Encyclopedia of Pathology

Living Edition
| Editors: J.H.J.M. van Krieken

Invasive Oncocytic Carcinoma

  • Dario de Biase
  • Moira RagazziEmail author
Living reference work entry
DOI: https://doi.org/10.1007/978-3-319-28845-1_4759-1



Invasive oncocytic carcinoma (OC) is a “special type” of breast carcinoma that is composed of at least 70% of cells with oncocytic features (so-called oncocytes) on both morphologic and immunophenotypic grounds (Lakhani et al. 2012).

Oncocyte is a Greek term, first applied to salivary glands by Hamperl (1931) in 1931, which means “swollen cell.” Under light microscope, oncocytes are characterized by abundant granular eosinophilic cytoplasm due to a high content of mitochondria, demonstrable at ultrastructural level (Roth et al. 1962). By definition, mitochondria must occupy at least 60% of the total cytoplasmic volume (Ghadially 1985) and confer an intense cytoplasmic granular positivity for anti-mitochondrion antibody (Damiani et al. 1998; Ragazzi et al. 2011). Namely, a carcinoma can be classified as oncocytic if it shows a strong cytoplasmic positivity for anti-mitochondrion antibody in at least 70% of tumor cells.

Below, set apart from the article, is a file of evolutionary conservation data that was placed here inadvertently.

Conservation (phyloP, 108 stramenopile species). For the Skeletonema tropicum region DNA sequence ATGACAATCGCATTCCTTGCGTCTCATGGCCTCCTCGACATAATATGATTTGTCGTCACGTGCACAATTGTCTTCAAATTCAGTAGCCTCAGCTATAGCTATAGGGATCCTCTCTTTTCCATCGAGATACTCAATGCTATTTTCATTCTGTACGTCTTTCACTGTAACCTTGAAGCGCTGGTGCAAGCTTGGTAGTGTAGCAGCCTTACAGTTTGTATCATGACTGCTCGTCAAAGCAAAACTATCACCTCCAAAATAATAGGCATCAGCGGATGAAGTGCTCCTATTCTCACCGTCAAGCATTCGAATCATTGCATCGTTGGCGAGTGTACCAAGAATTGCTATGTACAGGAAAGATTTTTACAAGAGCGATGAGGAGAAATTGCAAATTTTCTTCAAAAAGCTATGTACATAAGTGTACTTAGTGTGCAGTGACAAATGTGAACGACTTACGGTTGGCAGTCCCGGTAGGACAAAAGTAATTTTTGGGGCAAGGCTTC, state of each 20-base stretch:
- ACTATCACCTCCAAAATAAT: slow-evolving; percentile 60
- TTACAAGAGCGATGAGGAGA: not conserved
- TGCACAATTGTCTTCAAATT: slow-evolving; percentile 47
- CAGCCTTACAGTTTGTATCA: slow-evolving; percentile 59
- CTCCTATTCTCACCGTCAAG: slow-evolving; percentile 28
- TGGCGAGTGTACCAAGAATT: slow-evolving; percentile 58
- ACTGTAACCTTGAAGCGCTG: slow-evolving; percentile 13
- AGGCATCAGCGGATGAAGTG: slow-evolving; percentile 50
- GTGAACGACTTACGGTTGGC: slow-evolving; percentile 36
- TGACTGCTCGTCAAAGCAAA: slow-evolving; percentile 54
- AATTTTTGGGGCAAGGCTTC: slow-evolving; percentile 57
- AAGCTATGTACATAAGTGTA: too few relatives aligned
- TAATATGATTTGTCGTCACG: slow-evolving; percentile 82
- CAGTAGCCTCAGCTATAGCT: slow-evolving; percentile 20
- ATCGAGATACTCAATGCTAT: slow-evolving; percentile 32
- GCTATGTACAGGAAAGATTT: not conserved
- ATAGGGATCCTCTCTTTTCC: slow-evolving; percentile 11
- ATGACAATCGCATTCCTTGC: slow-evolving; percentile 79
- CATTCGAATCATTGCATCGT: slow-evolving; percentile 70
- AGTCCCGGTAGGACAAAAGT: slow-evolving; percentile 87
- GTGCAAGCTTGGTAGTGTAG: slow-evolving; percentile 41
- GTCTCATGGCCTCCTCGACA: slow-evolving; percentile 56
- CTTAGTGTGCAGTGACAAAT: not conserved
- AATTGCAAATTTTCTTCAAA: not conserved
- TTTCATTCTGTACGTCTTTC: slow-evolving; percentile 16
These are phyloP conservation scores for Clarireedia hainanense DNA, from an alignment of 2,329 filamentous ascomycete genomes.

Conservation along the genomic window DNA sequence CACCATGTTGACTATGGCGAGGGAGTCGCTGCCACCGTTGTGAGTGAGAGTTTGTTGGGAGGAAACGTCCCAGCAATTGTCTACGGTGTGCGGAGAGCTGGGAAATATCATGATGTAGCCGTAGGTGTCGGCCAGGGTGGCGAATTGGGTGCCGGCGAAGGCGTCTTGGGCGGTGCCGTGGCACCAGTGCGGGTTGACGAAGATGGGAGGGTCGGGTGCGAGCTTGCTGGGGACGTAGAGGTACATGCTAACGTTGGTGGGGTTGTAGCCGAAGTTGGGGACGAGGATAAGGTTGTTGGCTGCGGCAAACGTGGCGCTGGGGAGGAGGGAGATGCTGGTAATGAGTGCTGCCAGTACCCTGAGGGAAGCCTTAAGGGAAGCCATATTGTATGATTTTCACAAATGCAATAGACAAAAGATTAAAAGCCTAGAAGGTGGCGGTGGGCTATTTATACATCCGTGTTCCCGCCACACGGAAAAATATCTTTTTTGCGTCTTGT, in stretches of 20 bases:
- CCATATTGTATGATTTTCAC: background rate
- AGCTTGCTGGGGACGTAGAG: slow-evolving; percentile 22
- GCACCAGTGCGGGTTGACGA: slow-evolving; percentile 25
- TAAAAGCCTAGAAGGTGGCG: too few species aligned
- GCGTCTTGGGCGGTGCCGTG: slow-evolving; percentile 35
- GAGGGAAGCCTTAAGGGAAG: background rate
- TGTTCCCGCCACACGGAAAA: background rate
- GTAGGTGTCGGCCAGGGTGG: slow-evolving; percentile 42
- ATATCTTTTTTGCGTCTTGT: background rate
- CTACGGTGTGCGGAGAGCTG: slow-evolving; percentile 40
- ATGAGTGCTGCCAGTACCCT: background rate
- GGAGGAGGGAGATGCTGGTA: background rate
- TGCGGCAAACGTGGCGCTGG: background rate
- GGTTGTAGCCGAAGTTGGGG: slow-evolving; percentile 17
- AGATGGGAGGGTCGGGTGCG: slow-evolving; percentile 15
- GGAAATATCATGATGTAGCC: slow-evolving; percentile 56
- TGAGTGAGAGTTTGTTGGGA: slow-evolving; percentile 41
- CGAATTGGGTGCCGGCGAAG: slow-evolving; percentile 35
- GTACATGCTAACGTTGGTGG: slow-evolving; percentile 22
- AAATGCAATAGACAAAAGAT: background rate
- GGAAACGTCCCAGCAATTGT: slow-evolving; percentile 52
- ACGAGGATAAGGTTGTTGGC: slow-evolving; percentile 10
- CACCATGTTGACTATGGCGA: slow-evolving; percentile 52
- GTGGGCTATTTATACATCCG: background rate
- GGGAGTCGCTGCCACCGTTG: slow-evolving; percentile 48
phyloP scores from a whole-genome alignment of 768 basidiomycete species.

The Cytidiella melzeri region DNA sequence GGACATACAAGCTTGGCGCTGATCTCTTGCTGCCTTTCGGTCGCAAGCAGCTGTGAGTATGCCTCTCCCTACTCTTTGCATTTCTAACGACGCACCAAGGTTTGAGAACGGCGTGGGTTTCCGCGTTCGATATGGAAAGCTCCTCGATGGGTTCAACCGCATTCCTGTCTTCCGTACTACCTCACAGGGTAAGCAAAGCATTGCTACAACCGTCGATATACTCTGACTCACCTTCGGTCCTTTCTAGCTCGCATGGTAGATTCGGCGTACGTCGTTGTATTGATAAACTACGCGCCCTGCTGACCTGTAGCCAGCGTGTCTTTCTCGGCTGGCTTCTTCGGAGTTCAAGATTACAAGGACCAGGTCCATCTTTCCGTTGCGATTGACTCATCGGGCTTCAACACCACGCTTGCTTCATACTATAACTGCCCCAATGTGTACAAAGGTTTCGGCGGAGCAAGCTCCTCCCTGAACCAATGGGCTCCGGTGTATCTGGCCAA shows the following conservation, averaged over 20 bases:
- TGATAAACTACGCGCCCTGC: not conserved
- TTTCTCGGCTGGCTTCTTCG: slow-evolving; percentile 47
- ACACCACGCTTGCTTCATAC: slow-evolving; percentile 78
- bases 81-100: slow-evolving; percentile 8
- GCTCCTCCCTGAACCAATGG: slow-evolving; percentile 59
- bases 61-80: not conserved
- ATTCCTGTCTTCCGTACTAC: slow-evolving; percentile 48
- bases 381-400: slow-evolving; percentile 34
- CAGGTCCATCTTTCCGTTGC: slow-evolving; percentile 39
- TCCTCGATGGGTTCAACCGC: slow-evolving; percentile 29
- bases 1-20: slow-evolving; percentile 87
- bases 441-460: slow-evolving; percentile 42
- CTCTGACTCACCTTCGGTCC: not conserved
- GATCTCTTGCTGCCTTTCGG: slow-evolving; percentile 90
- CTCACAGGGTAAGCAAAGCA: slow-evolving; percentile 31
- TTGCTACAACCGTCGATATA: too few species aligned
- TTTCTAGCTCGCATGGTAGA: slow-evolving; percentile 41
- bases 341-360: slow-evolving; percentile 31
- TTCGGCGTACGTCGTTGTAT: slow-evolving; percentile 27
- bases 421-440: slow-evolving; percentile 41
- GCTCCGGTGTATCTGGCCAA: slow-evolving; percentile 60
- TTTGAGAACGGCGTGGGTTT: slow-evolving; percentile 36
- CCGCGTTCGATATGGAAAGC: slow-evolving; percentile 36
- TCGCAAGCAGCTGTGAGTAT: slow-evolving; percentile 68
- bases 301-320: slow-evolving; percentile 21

Clinical Features

  • Incidence

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References and Further Reading

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Authors and Affiliations

  1. 1.Department of Pharmacy and BiotechnologyUniversity of BolognaBolognaItaly
  2. 2.Department of Oncology and Advanced Technologies, Operative Unit of PathologyAzienda USL-IRCCSReggio EmiliaItaly